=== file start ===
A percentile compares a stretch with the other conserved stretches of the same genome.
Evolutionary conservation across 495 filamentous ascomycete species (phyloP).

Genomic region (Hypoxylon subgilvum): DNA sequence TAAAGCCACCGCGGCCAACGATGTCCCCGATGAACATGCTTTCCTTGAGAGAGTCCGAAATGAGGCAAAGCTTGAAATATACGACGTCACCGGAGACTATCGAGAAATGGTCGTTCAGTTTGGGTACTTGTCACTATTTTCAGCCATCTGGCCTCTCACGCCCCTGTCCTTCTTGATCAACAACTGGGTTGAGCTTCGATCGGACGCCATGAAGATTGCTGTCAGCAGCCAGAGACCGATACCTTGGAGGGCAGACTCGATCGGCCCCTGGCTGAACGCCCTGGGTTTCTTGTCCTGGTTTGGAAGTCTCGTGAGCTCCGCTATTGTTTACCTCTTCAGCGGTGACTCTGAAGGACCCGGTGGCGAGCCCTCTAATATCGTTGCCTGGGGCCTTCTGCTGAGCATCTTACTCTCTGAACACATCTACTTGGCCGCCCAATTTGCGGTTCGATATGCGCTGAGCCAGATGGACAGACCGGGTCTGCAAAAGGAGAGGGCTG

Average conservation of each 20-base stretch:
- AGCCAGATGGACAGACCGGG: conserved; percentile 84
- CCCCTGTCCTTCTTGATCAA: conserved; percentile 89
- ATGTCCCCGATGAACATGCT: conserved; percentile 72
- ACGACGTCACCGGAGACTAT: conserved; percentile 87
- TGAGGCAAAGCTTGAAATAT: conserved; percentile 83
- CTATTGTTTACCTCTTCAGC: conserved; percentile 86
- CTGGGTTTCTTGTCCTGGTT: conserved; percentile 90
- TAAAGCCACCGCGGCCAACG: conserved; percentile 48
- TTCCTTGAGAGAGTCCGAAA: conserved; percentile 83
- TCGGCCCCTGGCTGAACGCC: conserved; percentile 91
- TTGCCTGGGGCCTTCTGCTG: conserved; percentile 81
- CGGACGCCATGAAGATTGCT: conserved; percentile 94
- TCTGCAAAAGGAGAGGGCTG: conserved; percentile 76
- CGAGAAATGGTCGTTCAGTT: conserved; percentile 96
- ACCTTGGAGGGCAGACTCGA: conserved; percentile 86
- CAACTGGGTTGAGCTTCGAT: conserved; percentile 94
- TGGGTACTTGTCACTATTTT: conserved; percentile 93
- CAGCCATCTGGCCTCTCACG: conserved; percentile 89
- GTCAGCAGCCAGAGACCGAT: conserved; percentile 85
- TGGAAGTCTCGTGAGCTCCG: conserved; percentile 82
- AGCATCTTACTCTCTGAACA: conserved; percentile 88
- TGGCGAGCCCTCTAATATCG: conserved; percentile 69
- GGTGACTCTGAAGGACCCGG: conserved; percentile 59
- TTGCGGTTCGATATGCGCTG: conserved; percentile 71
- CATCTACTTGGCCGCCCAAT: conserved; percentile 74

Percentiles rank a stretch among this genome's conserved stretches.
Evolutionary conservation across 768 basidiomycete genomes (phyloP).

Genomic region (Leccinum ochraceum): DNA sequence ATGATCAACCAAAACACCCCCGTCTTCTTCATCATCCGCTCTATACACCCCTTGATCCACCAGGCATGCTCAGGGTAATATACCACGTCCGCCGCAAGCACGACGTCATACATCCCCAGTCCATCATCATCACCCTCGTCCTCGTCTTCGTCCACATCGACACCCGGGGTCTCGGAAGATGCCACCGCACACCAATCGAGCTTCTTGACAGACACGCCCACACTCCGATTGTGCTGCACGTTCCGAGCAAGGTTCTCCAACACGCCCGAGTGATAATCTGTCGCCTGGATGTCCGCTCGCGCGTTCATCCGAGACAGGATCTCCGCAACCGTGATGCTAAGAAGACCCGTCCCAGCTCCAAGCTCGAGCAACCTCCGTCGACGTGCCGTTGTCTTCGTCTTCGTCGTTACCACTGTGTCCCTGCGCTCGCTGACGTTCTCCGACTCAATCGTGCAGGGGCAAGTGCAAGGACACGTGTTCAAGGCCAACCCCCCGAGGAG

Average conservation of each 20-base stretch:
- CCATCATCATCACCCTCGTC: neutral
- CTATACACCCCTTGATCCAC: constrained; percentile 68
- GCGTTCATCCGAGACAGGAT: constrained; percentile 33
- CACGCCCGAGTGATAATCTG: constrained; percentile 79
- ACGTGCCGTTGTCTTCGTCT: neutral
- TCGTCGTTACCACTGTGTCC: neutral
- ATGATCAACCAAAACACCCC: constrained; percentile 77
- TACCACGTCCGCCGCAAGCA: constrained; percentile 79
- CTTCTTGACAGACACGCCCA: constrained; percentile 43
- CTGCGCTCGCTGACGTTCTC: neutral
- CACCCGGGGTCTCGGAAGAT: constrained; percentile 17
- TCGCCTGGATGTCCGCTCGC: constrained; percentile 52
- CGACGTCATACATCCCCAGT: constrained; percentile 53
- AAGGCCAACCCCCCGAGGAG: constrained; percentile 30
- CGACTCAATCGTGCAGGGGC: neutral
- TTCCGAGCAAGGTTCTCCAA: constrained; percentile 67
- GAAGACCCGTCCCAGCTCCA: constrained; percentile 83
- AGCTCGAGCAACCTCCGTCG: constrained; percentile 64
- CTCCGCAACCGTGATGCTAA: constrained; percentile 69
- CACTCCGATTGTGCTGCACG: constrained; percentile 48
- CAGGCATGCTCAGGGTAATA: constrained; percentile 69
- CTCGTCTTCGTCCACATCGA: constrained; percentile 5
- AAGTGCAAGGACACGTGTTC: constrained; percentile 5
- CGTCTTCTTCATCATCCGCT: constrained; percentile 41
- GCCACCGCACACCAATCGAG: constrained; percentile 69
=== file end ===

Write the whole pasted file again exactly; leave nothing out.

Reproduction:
A percentile compares a stretch with the other conserved stretches of the same genome.
Evolutionary conservation across 495 filamentous ascomycete species (phyloP).

Genomic region (Hypoxylon subgilvum): DNA sequence TAAAGCCACCGCGGCCAACGATGTCCCCGATGAACATGCTTTCCTTGAGAGAGTCCGAAATGAGGCAAAGCTTGAAATATACGACGTCACCGGAGACTATCGAGAAATGGTCGTTCAGTTTGGGTACTTGTCACTATTTTCAGCCATCTGGCCTCTCACGCCCCTGTCCTTCTTGATCAACAACTGGGTTGAGCTTCGATCGGACGCCATGAAGATTGCTGTCAGCAGCCAGAGACCGATACCTTGGAGGGCAGACTCGATCGGCCCCTGGCTGAACGCCCTGGGTTTCTTGTCCTGGTTTGGAAGTCTCGTGAGCTCCGCTATTGTTTACCTCTTCAGCGGTGACTCTGAAGGACCCGGTGGCGAGCCCTCTAATATCGTTGCCTGGGGCCTTCTGCTGAGCATCTTACTCTCTGAACACATCTACTTGGCCGCCCAATTTGCGGTTCGATATGCGCTGAGCCAGATGGACAGACCGGGTCTGCAAAAGGAGAGGGCTG

Average conservation of each 20-base stretch:
- AGCCAGATGGACAGACCGGG: conserved; percentile 84
- CCCCTGTCCTTCTTGATCAA: conserved; percentile 89
- ATGTCCCCGATGAACATGCT: conserved; percentile 72
- ACGACGTCACCGGAGACTAT: conserved; percentile 87
- TGAGGCAAAGCTTGAAATAT: conserved; percentile 83
- CTATTGTTTACCTCTTCAGC: conserved; percentile 86
- CTGGGTTTCTTGTCCTGGTT: conserved; percentile 90
- TAAAGCCACCGCGGCCAACG: conserved; percentile 48
- TTCCTTGAGAGAGTCCGAAA: conserved; percentile 83
- TCGGCCCCTGGCTGAACGCC: conserved; percentile 91
- TTGCCTGGGGCCTTCTGCTG: conserved; percentile 81
- CGGACGCCATGAAGATTGCT: conserved; percentile 94
- TCTGCAAAAGGAGAGGGCTG: conserved; percentile 76
- CGAGAAATGGTCGTTCAGTT: conserved; percentile 96
- ACCTTGGAGGGCAGACTCGA: conserved; percentile 86
- CAACTGGGTTGAGCTTCGAT: conserved; percentile 94
- TGGGTACTTGTCACTATTTT: conserved; percentile 93
- CAGCCATCTGGCCTCTCACG: conserved; percentile 89
- GTCAGCAGCCAGAGACCGAT: conserved; percentile 85
- TGGAAGTCTCGTGAGCTCCG: conserved; percentile 82
- AGCATCTTACTCTCTGAACA: conserved; percentile 88
- TGGCGAGCCCTCTAATATCG: conserved; percentile 69
- GGTGACTCTGAAGGACCCGG: conserved; percentile 59
- TTGCGGTTCGATATGCGCTG: conserved; percentile 71
- CATCTACTTGGCCGCCCAAT: conserved; percentile 74

Percentiles rank a stretch among this genome's conserved stretches.
Evolutionary conservation across 768 basidiomycete genomes (phyloP).

Genomic region (Leccinum ochraceum): DNA sequence ATGATCAACCAAAACACCCCCGTCTTCTTCATCATCCGCTCTATACACCCCTTGATCCACCAGGCATGCTCAGGGTAATATACCACGTCCGCCGCAAGCACGACGTCATACATCCCCAGTCCATCATCATCACCCTCGTCCTCGTCTTCGTCCACATCGACACCCGGGGTCTCGGAAGATGCCACCGCACACCAATCGAGCTTCTTGACAGACACGCCCACACTCCGATTGTGCTGCACGTTCCGAGCAAGGTTCTCCAACACGCCCGAGTGATAATCTGTCGCCTGGATGTCCGCTCGCGCGTTCATCCGAGACAGGATCTCCGCAACCGTGATGCTAAGAAGACCCGTCCCAGCTCCAAGCTCGAGCAACCTCCGTCGACGTGCCGTTGTCTTCGTCTTCGTCGTTACCACTGTGTCCCTGCGCTCGCTGACGTTCTCCGACTCAATCGTGCAGGGGCAAGTGCAAGGACACGTGTTCAAGGCCAACCCCCCGAGGAG

Average conservation of each 20-base stretch:
- CCATCATCATCACCCTCGTC: neutral
- CTATACACCCCTTGATCCAC: constrained; percentile 68
- GCGTTCATCCGAGACAGGAT: constrained; percentile 33
- CACGCCCGAGTGATAATCTG: constrained; percentile 79
- ACGTGCCGTTGTCTTCGTCT: neutral
- TCGTCGTTACCACTGTGTCC: neutral
- ATGATCAACCAAAACACCCC: constrained; percentile 77
- TACCACGTCCGCCGCAAGCA: constrained; percentile 79
- CTTCTTGACAGACACGCCCA: constrained; percentile 43
- CTGCGCTCGCTGACGTTCTC: neutral
- CACCCGGGGTCTCGGAAGAT: constrained; percentile 17
- TCGCCTGGATGTCCGCTCGC: constrained; percentile 52
- CGACGTCATACATCCCCAGT: constrained; percentile 53
- AAGGCCAACCCCCCGAGGAG: constrained; percentile 30
- CGACTCAATCGTGCAGGGGC: neutral
- TTCCGAGCAAGGTTCTCCAA: constrained; percentile 67
- GAAGACCCGTCCCAGCTCCA: constrained; percentile 83
- AGCTCGAGCAACCTCCGTCG: constrained; percentile 64
- CTCCGCAACCGTGATGCTAA: constrained; percentile 69
- CACTCCGATTGTGCTGCACG: constrained; percentile 48
- CAGGCATGCTCAGGGTAATA: constrained; percentile 69
- CTCGTCTTCGTCCACATCGA: constrained; percentile 5
- AAGTGCAAGGACACGTGTTC: constrained; percentile 5
- CGTCTTCTTCATCATCCGCT: constrained; percentile 41
- GCCACCGCACACCAATCGAG: constrained; percentile 69